Is Orienteering suitable for families? Yes families with small children might like to do a short course together. Families with older children could each do a seperate course of varying length, or could compete on the same course but start at staggered intervals (so you can’t follow each other!). It’s great fun to get back to the finish and see which different routes your family have taken and of course sibling rivalry can also be put to the test!
Is Orienteering suitable for a group? Why not use one of our events as a team builder and bring along your club for a training session with a twist? Scout groups, rugby or soccer teams & athletics clubs often use our events for a change of training scene. Please contact the host orienteering club in advance if you intend to bring a group to ensure there are sufficient maps prepared.
Why is there a time range for events? Orienteering is not like a match! As there a several courses run at the same event, participants start at intervals so they cannot follow each other (it’s not advisable anyway, they might have chosen a bad route!). So if the event says 11.00 am to 1.00pm starts, you can start your course anytime in that window, however there will also be a course close time. You must be off the course and registered as finished by the ‘course close’ time. If you’re a beginner it’s best to arrive nearer to the start time to ensure you have enough time to finish the course without pressure.
What do I need to bring? As a beginner you only need to bring yourself, dressed in comfortable clothing and footwear suitable for your chosen location and weather forecast! If you have a compass it might be useful, but not essential on a beginners course. Also some money, clubs charge varying amounts for their courses but there’s always a family rate and it won’t break the bank! If you would like to know the cost before you arrive please contact the club directly before the event to check their pricing structure, club links can be found next to each event below.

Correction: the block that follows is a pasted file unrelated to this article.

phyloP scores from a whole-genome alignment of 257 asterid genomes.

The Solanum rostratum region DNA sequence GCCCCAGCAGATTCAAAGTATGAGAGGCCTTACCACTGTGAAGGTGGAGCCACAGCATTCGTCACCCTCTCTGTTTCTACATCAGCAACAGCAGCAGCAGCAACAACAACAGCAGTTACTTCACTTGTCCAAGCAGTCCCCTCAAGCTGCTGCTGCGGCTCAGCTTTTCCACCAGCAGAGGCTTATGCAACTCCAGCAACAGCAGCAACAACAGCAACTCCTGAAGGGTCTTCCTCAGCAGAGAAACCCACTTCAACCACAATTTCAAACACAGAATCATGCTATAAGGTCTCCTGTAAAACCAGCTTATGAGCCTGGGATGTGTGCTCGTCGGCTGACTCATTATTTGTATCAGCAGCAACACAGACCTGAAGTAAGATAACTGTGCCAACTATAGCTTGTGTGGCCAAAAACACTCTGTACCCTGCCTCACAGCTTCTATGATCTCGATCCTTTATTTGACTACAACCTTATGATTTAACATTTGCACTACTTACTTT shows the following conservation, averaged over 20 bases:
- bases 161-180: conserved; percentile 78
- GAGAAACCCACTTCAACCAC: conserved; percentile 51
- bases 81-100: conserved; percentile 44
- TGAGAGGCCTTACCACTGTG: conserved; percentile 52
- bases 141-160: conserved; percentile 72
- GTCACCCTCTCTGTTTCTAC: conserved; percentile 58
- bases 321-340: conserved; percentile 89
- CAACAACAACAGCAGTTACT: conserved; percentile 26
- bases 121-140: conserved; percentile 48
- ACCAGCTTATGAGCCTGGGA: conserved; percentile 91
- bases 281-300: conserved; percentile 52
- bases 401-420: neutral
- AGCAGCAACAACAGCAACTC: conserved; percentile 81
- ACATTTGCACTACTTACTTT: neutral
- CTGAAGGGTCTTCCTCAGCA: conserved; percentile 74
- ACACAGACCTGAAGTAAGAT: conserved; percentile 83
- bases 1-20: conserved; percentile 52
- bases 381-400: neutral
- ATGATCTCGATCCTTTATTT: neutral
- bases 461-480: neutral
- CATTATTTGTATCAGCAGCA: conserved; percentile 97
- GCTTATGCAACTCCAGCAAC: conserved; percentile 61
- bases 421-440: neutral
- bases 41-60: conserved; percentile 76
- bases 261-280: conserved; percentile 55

So what’s left to do? Well it’s Heritage Week so there are loads of events all over the country, check out the Heritage Week schedule and combine one of our events below with your day trip or just pop down after work to one of our evening events.
Come & Try it.
|20||Lyredane Wood||Cork||Cork Mid-Summer League / Family Day / No. 8||Bishopstown|
|22||Phoenix Park||Dublin||3ROC Tuesday Evening Series / No. 2 – Start @ Magazine Fort||Three Rock|
|24||Ducketts Grove||Carlow||Non-league / ‘Come-and-try-it’ Event||Waterford|
|24||Naas||Kildare||‘Come-and-try-it’ Event / Heritage Week (Urban)||Curragh-Naas|
|27||John F. Kennedy Arboretum||Wexford||Non-league / ‘Come-and-try-it’ Event||Waterford|
|27||Ballincollig Regional Park (Central)||Cork||Cork Mid-Summer League / Family Day / No. 9||Bishopstown|
|27||St Anne’s Park||Dublin||Fingal September Scatter Series / No. 1||Fingal|
All events are organised by club volunteers.
If you enjoyed your Heritage Week orienteering session and would like to try another event just check our fixtures page for an event near to you.